24 May: The First National Service death on active service and the first death recorded in 1ATF occurs when Private Errol Noack of 5RAR dies of wounds.
30 June: Prime Minister Harold Holt, visiting Washington DC, pledges that Australia would go ‘all the way’ in support of American policy in Vietnam
18 August: The Battle of Long Tan is fought as ‘D’ Company, 6RAR, runs into a much larger enemy force and eighteen Australians (including one of the relief force) are killed. The anniversary has become Vietnam Veterans’ Day.
22 December: The Australian Government announces further increases in the military contribution to defence of South Vietnam.
6 February: The first Royal Australian Navy (RAN) unit is deployed ‘in country’ when the Clearance Diving Team 3 arrives in Vietnam.
15 March: The first Australian warship deployed for service on the gun line, HMAS Hobart, joins the US Seventh Fleet at Subic Bay, The Philippines.
5 May: The first Australian servicewomen sent to Vietnam—four nurses of the Royal Australian Army Nursing Corps—arrive on posting to the 8th Field Ambulance.
26 May: The first ‘Anzac battalion’ arrives, with V Company of the 1st Battalion, Royal New Zealand Regiment, attached to 2RAR, forming 2RAR/NZ.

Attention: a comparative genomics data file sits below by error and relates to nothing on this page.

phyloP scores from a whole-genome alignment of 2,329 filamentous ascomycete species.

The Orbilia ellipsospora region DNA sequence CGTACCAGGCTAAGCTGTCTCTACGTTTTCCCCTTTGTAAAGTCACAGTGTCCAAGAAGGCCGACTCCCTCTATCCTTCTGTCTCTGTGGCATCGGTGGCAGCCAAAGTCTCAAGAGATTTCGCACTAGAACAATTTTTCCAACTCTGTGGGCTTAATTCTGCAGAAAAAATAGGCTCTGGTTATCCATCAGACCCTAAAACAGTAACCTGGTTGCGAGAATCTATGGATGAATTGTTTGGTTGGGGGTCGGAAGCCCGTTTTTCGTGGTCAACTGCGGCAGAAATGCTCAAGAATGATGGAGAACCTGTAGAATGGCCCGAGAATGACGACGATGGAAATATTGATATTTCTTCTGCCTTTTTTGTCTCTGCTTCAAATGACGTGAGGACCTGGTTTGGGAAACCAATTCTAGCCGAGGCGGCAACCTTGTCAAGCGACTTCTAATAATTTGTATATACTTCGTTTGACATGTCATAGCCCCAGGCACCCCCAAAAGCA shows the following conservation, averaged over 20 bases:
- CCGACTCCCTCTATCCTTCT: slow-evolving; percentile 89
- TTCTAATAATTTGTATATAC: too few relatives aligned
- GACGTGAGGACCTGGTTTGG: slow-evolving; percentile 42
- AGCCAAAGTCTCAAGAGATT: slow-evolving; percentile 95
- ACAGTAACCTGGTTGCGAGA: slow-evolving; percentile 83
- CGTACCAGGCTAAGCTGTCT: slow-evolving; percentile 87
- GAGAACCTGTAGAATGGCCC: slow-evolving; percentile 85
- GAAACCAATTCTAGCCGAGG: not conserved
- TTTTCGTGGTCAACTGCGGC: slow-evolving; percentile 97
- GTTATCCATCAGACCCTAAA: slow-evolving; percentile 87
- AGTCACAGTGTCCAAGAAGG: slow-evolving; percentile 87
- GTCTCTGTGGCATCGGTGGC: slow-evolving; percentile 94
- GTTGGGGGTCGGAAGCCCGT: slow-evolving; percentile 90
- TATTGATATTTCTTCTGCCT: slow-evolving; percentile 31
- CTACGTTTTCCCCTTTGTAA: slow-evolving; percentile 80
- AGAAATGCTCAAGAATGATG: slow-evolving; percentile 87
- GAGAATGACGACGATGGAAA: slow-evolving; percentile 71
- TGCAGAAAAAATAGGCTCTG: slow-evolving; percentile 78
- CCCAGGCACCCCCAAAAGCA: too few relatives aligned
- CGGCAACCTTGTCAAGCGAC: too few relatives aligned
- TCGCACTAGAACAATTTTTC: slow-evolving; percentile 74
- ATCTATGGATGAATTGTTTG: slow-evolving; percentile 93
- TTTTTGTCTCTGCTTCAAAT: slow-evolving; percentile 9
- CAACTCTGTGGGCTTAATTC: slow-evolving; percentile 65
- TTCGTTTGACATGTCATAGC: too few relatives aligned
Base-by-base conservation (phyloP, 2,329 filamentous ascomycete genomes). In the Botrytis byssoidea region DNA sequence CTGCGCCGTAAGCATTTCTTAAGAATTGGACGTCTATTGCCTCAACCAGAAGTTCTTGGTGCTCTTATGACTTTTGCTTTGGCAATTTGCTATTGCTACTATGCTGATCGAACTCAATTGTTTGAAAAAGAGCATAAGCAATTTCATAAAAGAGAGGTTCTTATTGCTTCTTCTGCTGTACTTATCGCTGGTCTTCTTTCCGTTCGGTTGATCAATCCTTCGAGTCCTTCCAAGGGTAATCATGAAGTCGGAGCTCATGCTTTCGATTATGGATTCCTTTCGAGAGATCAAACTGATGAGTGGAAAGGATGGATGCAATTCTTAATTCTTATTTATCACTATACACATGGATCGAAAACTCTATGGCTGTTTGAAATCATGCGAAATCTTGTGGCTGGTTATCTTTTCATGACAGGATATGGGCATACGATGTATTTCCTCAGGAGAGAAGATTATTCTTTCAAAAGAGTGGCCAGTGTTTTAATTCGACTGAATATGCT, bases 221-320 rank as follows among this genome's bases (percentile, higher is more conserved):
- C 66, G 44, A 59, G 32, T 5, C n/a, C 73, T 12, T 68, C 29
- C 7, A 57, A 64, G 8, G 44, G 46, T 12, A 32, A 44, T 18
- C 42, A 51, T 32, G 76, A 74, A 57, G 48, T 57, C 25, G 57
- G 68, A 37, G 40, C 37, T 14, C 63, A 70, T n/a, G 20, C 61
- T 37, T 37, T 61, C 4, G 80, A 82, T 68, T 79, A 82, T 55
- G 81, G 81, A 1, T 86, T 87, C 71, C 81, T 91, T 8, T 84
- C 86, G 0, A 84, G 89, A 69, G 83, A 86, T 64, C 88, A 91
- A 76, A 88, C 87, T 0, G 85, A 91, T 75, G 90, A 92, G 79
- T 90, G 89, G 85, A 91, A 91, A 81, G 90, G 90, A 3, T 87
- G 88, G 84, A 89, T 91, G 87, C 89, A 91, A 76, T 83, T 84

19 June: The first RAAF death occurs when Leading Aircraftman Gaetano La Grasta of Base Support Flight, Vung Tau, is murdered.
18 October: The Australian Government announces a further commitment of forces, including a third infantry battalion and an armoured squadron.
29 January: North Vietnamese and Viet Cong forces launch the Tet Offensive, with major attacks across South Vietnam.
1 February: Australian troops clear Baria of enemy forces.
12 February: The Australian Government indicates no further increase in forces to Vietnam.
22 February: The first RAN death occurs when Lieutenant-Commander Patrick John Vickers of RAN Helicopter Flight Vietnam dies on a combat flight.
13 May: The Battle of Coral/Balmoral begins with a heavy enemy attack against Fire Support Base Coral; after a second attack on 15 May, Australian casualties are fifteen killed and fifty-six wounded.
26–28 May: Australians defend Fire Support Base Balmoral against attacks.
6 June: The fourth and final Victoria Cross of the war is awarded to Warrant Officer Keith Payne, AATTV.
6 June: Australian troops clear Binh Ba of a strong enemy force.
21 July: Lieutenant Peter A. Hines 3 Platoon A Company 6th Battalion RAR killed in action Phuog Tuy Province and immortalised in the song ‘I Was Only 19/A Walk In The Light Green’ by Redgum.
16 December: With US forces gradually being withdrawn, the Australian Government advises that Australian forces will also be withdrawn.
22 April: The Australian Government announces that automatic replacement of battalions at the end of their tour will cease.
12 November: 8RAR returns to Australia at the end of its tour—it is the first battalion not replaced, with reduction of 1ATF underway.